Dear Vice-President, the European Commission has launched its Action Plan on Sustainable Finance on 8th March with ambitious measures and timeline. What is the aim and the milestones of this plan?
Europe has taken the lead in the global fight against climate change and the transition to a more sustainable, resource-efficient economy. But to reach our ambitious targets for emissions reductions by 2030, we need Europe's financial sector to be fully on board.
It helps that we are seeing strong growth in sustainable finance today. Demand from investors is increasing, and risk premia on sustainable assets are shrinking. But this change is not happening fast enough.
So in March, we presented our EU Action Plan for Sustainable Finance. It aims to help mobilise banks and financial institutions – local and cross-border - to deliver the substantial private sector investments we need. A first package of legislative proposals on sustainable finance is due already by the end of May.
What will be the first steps of the EU Commission? What are, in your views, the challenges and the broader political context?
Our first goal is to redirect capital towards sustainable investment, notably by facilitating access to green investments for a broader range of investors. All Europeans should have access to certified and labelled green funds, in which they can freely invest their savings.
As part of our May package, we will propose to start setting up an EU-wide classification system for sustainable activities. In other words: common definitions for what is green and what is not. We will first focus on climate change mitigation, which should be in effect by Q3 of 2019, before expanding to broader environmental risks, and then social issues. With this as a reference, we will establish EU standards and labels for green financial products, such as green bonds or investment funds.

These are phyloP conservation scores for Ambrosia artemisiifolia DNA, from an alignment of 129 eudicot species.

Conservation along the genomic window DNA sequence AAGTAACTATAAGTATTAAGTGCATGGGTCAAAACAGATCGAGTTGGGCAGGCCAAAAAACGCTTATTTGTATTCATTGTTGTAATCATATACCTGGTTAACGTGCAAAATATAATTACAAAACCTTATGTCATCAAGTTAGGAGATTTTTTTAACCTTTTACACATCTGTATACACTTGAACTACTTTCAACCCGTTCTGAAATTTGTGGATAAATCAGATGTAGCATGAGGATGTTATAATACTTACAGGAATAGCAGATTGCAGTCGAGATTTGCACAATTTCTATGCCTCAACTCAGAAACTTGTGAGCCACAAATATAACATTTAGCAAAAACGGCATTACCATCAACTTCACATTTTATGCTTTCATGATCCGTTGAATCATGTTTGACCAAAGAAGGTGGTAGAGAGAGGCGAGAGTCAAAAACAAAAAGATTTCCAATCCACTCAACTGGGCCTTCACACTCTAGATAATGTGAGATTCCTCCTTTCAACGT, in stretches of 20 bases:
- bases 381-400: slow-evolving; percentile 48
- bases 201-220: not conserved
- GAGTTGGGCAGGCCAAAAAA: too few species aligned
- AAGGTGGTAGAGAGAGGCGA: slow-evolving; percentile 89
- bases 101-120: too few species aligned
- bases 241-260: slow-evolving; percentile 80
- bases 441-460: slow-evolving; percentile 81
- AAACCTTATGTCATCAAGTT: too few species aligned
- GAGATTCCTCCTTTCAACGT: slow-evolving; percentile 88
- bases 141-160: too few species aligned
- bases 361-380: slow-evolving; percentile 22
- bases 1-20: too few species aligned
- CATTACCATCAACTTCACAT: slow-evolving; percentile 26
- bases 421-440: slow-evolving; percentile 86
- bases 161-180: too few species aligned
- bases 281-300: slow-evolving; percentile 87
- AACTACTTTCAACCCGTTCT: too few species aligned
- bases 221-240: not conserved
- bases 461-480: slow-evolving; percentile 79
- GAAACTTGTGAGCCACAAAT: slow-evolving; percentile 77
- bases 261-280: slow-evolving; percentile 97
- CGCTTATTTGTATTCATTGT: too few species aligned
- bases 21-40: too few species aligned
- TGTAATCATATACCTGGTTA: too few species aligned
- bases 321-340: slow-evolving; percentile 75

We will also propose disclosure requirements for sustainability benchmarks and minimum standards for low-carbon and positive carbon impact benchmarks. This would foster a market standard to measure the carbon footprint of a company, and hence of an entire investment portfolio.
Our second goal is to embed sustainability issues – such as the looming financial stability threat of climate change - into risk management. Also in May, we will propose to increase transparency by requiring institutional investors and asset managers to disclose how they consider sustainability in asset allocation and risk-management.
Our final goal is to foster transparency and long-term thinking in finance. In the EU, listed companies are already required to disclose information on sustainability risks. By 2019, we will revise the current non-binding guidelines to help companies disclose this information in a way that better reflects the recommendations of the FSB's Task Force on Climate Disclosure.
The HLEG has emphasised, in its final report, the importance of mobilising local players to achieve results in financing the energy transitions. In this context, how can you see the role of co-operative banks and their contributions?
The High-Level Expert Group on Sustainable Finance rightly emphasized the role of local banks in making sure that sustainable finance delivers results in communities across the EU. There is, for example, a potentially important role for local and regional co-operative banks in helping to bundle together smaller projects, such as energy efficiency investments, to attract larger investors.
Under our Action Plan, we will also reflect on the European Parliament's suggestion to put in place a green supporting factor to boost funding for green projects. This could provide incentives to choose investments that are good for the climate. Still, any measures would need to be carefully calibrated, and justified from a financial stability perspective. Green does not necessarily mean risk-free.
The transition to a sustainable economy is a challenge, but also an exceptional opportunity that many market participants are already seizing. I hope Europe can lead the way, and I believe the engagement of local and regional banks in favour of climate action will be crucial. By anchoring this transformation locally, it is more likely to succeed globally.